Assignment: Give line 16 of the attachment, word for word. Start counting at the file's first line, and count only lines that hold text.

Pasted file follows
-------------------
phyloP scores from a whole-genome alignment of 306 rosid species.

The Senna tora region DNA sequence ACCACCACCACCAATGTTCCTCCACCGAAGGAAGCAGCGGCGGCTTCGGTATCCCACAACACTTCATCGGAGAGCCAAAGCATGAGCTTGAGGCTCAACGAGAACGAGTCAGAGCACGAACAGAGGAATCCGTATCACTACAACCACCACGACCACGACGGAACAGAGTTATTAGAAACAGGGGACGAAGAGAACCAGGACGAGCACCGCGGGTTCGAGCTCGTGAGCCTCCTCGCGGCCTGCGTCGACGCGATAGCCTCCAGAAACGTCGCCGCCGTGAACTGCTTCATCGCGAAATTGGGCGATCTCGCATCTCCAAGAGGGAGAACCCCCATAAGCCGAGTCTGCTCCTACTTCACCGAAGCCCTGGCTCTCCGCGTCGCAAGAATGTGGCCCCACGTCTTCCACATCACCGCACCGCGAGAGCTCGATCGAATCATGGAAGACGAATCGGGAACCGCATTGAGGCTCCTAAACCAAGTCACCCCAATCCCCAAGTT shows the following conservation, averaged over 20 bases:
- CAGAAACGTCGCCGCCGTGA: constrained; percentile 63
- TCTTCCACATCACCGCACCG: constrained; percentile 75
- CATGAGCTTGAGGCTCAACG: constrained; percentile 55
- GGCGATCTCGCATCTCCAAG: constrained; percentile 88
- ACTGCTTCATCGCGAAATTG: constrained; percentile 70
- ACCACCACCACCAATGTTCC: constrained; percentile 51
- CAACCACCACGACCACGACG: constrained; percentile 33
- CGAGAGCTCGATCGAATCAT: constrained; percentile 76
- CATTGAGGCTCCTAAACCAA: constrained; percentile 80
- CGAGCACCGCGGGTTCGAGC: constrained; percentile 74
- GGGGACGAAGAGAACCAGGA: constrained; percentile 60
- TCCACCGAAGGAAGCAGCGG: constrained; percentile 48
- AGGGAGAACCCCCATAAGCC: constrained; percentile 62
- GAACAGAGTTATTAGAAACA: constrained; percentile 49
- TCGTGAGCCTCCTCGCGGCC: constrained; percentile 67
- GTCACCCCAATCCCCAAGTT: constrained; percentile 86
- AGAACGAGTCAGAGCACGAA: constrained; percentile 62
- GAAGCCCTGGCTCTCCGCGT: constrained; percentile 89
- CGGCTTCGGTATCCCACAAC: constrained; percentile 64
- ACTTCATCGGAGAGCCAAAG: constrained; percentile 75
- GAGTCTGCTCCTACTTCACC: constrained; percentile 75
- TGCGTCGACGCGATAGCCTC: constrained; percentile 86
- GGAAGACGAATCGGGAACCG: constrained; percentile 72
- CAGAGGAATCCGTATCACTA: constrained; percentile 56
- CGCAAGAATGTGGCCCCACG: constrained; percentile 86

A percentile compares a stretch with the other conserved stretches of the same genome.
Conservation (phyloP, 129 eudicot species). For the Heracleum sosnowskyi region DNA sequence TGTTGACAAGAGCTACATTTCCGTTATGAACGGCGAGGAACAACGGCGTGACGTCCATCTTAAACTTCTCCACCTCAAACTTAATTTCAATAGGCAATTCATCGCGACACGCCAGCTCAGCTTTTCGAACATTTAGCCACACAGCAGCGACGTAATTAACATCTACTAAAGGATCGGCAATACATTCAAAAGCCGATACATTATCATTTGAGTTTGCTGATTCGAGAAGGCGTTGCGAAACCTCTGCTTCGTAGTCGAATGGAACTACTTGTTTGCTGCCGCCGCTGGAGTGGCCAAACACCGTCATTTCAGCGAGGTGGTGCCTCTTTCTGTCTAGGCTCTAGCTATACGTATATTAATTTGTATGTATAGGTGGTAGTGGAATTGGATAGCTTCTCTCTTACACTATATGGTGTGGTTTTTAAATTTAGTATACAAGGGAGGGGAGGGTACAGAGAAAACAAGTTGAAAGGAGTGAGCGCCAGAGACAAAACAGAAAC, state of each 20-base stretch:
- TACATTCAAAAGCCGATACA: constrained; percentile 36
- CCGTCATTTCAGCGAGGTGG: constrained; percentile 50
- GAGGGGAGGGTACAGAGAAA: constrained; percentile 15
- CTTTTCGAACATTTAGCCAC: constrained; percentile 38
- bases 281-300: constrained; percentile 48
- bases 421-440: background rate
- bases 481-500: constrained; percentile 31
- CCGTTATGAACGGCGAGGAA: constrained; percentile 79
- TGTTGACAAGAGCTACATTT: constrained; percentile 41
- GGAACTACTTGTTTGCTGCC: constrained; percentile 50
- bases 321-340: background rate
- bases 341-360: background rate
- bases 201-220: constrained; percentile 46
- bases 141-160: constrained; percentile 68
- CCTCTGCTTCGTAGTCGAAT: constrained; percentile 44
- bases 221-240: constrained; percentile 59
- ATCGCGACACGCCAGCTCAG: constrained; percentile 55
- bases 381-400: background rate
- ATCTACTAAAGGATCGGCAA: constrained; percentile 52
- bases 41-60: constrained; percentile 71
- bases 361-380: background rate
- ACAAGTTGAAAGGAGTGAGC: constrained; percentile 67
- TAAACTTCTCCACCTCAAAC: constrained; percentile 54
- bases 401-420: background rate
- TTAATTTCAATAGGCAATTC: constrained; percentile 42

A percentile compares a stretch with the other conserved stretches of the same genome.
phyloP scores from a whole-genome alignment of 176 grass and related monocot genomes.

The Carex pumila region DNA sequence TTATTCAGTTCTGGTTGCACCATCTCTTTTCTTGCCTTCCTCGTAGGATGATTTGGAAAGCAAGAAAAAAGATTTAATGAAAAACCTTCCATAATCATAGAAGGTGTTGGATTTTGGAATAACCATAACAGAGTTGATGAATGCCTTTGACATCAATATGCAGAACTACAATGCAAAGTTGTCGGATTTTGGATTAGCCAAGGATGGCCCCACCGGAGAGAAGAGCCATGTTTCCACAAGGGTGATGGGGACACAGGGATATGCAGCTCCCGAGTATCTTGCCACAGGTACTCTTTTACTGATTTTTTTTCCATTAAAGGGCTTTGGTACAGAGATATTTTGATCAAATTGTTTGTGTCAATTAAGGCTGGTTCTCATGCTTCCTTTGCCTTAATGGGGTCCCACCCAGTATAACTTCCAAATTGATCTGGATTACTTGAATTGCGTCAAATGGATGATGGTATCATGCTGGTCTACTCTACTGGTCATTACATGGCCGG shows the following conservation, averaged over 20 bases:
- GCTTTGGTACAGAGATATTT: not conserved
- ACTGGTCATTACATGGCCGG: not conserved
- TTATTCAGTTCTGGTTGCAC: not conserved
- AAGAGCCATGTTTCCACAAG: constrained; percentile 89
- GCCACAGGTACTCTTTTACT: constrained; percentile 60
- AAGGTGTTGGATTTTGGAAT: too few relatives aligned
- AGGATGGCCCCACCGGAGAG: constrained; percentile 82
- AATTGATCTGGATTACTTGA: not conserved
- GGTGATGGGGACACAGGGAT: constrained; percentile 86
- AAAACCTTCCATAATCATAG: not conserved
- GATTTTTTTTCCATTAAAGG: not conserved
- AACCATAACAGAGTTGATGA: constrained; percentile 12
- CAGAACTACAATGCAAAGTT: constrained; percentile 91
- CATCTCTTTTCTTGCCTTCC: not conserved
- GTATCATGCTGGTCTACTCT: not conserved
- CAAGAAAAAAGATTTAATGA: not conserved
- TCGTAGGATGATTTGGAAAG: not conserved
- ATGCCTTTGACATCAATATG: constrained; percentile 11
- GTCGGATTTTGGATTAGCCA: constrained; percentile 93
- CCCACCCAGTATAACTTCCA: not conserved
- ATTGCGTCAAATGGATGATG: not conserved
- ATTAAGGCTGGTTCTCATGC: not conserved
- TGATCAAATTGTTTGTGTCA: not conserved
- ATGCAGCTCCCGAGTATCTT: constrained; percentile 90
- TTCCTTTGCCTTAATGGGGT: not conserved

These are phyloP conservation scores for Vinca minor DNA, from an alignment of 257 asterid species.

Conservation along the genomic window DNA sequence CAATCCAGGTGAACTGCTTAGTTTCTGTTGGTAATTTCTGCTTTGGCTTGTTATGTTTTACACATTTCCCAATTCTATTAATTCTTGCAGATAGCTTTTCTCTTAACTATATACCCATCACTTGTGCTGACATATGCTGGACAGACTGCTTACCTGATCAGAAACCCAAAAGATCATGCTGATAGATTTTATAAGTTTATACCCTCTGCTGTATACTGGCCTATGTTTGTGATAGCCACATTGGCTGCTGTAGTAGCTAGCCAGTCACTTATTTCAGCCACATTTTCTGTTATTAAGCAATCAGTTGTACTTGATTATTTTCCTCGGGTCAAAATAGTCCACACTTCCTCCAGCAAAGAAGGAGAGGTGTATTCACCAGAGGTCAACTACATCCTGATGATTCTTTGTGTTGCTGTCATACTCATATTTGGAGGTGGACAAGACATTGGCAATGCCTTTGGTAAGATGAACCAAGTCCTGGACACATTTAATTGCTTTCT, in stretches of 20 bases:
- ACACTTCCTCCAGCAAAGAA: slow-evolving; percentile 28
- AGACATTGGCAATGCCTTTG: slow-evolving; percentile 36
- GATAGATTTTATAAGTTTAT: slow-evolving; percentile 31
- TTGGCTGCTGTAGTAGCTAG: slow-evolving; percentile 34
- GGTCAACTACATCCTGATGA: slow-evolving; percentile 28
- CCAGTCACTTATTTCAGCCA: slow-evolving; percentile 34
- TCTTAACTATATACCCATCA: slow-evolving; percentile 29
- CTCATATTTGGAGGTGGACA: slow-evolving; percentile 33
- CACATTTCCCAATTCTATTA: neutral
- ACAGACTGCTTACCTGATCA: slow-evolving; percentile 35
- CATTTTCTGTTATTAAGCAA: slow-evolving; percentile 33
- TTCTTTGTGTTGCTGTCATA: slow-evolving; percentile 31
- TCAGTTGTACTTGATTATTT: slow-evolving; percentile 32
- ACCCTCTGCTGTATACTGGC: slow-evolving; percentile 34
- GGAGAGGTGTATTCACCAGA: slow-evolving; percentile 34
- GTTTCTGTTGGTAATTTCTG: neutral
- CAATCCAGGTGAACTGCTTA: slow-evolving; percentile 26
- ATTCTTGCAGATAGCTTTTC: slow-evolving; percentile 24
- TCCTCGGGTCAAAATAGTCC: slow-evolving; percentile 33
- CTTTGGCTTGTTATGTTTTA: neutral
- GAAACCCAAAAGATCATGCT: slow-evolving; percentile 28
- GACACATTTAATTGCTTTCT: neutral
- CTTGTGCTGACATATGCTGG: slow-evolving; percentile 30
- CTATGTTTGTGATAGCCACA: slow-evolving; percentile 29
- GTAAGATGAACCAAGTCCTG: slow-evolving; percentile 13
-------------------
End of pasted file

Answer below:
- GAACAGAGTTATTAGAAACA: constrained; percentile 49